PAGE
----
A group of farmers, landowners and environmental organisations have successfully formed a partnership to work together to plan landscape-scale nature recovery in the upper Duddon Valley.
The DEFRA-funded Landscape Recovery scheme is designed to work with farmers and other land managers to manage the land in ways that will improve soil and water quality and reverse the decline in nature.
The Upper Duddon partnership is one of 22 successful projects selected across England. The two-year development phase started in January 2023 to scope out potential options to farm and manage the land in ways that will help nature thrive and recover. At the end of this development phase local farmers involved in the partnership will have the option to enter a 20-year scheme to implement the changes on their land that they have helped design.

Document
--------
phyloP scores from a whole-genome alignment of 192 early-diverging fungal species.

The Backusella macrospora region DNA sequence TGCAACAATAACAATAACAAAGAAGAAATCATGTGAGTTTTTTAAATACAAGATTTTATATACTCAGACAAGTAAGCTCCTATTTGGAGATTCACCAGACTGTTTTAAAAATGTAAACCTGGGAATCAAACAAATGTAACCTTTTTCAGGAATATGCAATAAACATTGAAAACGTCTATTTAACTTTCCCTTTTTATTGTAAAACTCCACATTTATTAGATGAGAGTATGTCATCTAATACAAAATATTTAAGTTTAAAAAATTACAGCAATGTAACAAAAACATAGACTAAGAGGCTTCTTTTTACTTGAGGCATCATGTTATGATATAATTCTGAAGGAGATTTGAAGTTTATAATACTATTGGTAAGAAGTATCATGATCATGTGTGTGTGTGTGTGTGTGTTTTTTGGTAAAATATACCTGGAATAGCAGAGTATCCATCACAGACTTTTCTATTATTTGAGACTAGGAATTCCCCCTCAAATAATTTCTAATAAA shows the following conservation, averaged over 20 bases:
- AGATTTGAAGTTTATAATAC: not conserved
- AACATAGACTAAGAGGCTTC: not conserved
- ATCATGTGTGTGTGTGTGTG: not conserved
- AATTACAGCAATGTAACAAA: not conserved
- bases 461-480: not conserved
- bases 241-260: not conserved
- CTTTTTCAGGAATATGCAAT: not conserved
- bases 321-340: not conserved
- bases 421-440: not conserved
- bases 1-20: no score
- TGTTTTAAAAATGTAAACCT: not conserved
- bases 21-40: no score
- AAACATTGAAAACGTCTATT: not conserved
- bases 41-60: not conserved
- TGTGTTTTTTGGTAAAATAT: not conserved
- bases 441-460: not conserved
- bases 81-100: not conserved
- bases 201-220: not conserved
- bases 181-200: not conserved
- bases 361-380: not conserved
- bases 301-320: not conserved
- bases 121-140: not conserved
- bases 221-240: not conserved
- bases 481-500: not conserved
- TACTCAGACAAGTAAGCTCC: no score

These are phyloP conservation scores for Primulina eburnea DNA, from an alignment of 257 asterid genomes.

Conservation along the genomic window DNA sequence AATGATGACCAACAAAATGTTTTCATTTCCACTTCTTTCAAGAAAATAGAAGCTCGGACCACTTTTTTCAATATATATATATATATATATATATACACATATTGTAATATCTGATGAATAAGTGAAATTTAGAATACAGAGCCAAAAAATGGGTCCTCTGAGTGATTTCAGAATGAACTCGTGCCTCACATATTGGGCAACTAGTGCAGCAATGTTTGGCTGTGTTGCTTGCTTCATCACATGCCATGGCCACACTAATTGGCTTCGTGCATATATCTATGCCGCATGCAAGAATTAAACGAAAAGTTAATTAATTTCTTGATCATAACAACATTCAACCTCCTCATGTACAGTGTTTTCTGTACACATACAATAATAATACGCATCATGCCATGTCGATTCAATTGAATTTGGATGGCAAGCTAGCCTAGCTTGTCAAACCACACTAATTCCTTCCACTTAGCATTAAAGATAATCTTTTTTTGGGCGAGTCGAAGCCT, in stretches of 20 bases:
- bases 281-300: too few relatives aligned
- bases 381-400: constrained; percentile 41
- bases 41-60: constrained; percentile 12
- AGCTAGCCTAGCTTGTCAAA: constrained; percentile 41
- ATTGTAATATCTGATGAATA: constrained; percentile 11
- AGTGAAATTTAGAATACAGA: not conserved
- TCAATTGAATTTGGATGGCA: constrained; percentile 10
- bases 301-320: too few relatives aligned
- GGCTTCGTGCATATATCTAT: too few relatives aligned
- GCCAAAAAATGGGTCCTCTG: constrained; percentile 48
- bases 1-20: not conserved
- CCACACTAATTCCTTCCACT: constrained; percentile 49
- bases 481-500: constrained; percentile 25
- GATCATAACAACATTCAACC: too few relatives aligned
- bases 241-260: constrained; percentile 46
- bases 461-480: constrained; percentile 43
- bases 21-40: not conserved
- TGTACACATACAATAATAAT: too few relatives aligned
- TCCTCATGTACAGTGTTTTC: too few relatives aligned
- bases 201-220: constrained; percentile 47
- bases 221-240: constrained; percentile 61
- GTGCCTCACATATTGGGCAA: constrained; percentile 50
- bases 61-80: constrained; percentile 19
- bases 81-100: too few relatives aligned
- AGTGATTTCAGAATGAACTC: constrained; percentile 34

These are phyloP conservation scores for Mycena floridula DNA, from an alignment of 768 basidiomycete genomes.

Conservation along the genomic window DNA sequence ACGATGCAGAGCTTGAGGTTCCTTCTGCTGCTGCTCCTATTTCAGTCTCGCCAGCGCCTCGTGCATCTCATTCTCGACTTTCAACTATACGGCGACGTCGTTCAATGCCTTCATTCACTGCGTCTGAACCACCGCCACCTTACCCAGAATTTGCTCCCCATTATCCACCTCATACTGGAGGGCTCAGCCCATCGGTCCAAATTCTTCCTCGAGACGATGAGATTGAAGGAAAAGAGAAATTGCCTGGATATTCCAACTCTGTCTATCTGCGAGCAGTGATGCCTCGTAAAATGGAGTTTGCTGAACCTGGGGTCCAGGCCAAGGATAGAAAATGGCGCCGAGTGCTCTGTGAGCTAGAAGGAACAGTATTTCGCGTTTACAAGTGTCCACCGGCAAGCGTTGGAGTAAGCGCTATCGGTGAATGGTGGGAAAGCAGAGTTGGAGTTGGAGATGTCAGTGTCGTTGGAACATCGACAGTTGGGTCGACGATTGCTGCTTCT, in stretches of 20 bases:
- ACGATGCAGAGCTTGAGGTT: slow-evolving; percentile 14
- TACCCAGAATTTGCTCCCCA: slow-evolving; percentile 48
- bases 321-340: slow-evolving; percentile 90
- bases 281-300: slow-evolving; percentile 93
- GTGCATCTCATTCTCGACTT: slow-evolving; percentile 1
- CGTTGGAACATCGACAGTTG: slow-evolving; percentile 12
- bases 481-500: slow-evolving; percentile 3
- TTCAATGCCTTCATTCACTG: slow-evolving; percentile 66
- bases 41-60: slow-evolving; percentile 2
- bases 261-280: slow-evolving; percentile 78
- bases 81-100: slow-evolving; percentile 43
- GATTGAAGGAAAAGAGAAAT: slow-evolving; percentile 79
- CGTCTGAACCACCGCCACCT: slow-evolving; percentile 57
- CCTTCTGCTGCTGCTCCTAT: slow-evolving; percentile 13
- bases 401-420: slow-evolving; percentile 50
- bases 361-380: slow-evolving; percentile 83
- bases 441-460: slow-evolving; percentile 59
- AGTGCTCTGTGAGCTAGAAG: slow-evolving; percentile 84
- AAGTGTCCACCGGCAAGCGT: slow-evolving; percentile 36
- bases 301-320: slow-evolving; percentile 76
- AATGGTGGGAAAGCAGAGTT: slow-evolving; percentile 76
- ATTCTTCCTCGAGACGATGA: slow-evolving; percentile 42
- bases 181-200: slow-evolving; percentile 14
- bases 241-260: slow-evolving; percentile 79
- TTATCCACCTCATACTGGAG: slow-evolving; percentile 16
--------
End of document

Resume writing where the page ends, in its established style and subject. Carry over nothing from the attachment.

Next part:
The development phase will work with farmers to explore how existing agri-environment schemes could be enhanced and expanded, with farmers receiving payments for environmental benefits provided.
The project builds on existing environmental projects in the upper Duddon. The Restoring Hardknott Forest project will continue to work with Forestry England to restore native woodland on their site. The South Cumbria Rivers Trust will explore possible river restoration work on the upper Duddon and its tributaries. The University of Cumbria’s Back On Our Map project will contribute their expertise on the recovery of rare flora and fauna.
The work is likely to explore options for restoration of native woodland, wood pasture, heath, scrub, and peat bogs. It will also include the necessary feasibility studies to enable the future restoration of rare species, potentially including water voles, globeflowers, tree pipits and pine marten. This long term partnership will help ensure a vibrant future for small farms in the Upper Duddon and will provide employment for local people through the creation of new jobs.
During the two year planning phase there will be opportunities to find out more at local meetings and site visits, and from the organisations involved.
Please contact John Hodgson (email@example.com) if you’d like to find out more.